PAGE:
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© 2015,Class is not only amongst the oldest and most controversial of all concepts in social science, but a topic which has fascinated, amused, incensed and galvanized the general public, too. But what exactly is a 'class'? How do sociologists study and measure it, and how does it correspond to everyday understandings of social difference? Is it now dead or dying in today's globalized and media-saturated world, or is it entering a new phase of significance on the world stage? This book seeks to explore these questions in an accessible and lively manner, taking readers through the key theoretical traditions in class research, the major controversies that have shaken the field and the continuing effects of class difference, class struggle and class inequality across a range of domains. The book will appeal to students and scholars in sociology, social policy, geography, education, cultural studies and health sciences.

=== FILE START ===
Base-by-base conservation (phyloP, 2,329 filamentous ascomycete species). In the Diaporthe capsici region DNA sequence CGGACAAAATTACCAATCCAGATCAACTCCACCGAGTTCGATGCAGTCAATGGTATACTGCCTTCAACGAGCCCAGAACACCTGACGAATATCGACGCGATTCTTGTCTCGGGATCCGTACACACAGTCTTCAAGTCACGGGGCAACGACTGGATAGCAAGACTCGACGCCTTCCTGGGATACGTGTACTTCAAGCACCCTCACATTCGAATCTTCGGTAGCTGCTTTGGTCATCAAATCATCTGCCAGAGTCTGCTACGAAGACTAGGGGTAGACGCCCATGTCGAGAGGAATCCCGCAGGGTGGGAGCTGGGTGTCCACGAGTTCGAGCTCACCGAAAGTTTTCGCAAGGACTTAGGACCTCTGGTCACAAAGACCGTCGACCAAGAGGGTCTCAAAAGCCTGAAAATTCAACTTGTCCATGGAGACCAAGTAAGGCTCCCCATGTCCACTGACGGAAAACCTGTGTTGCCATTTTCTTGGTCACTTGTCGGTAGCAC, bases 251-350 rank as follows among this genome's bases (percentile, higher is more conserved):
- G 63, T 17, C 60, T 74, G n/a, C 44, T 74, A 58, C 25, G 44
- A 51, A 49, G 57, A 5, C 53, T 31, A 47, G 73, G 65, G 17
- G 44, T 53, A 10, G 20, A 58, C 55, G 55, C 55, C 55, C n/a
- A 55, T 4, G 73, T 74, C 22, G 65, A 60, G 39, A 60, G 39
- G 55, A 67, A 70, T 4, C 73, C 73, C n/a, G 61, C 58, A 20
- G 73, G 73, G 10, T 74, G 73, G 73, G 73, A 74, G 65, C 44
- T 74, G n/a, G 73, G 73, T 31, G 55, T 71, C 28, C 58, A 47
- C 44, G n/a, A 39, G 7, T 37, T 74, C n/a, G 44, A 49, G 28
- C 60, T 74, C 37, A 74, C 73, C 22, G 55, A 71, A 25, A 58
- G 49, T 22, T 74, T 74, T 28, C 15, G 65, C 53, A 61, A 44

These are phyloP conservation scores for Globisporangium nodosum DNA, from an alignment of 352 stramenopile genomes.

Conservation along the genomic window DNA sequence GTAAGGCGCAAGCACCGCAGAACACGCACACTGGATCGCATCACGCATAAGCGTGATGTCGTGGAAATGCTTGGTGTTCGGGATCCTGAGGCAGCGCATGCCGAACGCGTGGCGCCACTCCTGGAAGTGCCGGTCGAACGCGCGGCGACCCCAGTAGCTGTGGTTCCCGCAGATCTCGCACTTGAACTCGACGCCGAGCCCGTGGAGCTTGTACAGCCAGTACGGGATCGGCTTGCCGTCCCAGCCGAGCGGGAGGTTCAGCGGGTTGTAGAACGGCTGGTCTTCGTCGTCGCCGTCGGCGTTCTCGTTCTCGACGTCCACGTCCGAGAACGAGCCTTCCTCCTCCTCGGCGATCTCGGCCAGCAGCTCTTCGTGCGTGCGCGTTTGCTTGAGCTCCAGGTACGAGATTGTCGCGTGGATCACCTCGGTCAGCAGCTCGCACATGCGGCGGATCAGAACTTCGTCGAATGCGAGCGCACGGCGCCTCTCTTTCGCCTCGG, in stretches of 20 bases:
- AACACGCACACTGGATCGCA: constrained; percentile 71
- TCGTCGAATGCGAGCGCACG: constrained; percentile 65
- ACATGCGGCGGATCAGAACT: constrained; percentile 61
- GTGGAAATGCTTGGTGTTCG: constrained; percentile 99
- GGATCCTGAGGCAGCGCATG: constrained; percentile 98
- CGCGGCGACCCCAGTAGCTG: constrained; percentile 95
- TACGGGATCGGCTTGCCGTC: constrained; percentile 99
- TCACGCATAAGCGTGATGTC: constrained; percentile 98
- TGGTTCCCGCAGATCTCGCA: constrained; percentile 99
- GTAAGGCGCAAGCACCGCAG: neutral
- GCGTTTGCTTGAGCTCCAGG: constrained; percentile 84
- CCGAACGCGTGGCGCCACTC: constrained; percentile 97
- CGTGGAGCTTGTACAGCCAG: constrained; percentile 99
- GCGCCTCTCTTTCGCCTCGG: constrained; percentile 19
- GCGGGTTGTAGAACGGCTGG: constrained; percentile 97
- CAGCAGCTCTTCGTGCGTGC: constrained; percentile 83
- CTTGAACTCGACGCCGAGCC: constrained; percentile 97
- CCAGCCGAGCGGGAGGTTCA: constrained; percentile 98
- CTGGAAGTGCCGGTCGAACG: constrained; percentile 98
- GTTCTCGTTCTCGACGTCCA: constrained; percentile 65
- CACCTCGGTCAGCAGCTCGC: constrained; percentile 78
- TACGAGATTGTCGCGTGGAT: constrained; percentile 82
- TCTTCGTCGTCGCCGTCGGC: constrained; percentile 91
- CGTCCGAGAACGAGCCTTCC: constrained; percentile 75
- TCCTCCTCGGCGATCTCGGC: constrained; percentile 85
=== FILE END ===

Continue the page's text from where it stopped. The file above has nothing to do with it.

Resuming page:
© 2014,How much of our fate is tied to the status of our parents and grandparents? How much does this influence our children? More than we wish to believe. While it has been argued that rigid class structures have eroded in favor of greater social equality, "The Son Also Rises" proves that movement on the social ladder has changed little over eight centuries. Using a novel technique--tracking family names over generations to measure social mobility across countries and periods--renowned economic historian Gregory Clark reveals that mobility rates are lower than conventionally estimated, do not vary across societies, and are resistant to social policies. The good news is that these patterns are driven by strong inheritance of abilities and lineage does not beget unwarranted advantage. The bad news is that much of our fate is predictable from lineage. Clark argues that since a greater part of our place in the world is predetermined, we must avoid creating winner-take-all societies. Clark examines and compares surnames in such diverse cases as modern Sweden, fourteenth-century England, and Qing Dynasty China. He demonstrates how fate is determined by ancestry and that almost all societies--as different as the modern United States, Communist China, and modern Japan--have similarly low social mobility rates. These figures are impervious to institutions, and it takes hundreds of years for descendants to shake off the advantages and disadvantages of their ancestors. For these reasons, Clark contends that societies should act to limit the disparities in rewards between those of high and low social rank. Challenging popular assumptions about mobility and revealing the deeply entrenched force of inherited advantage, "The Son Also Rises" is sure to prompt intense debate for years to come.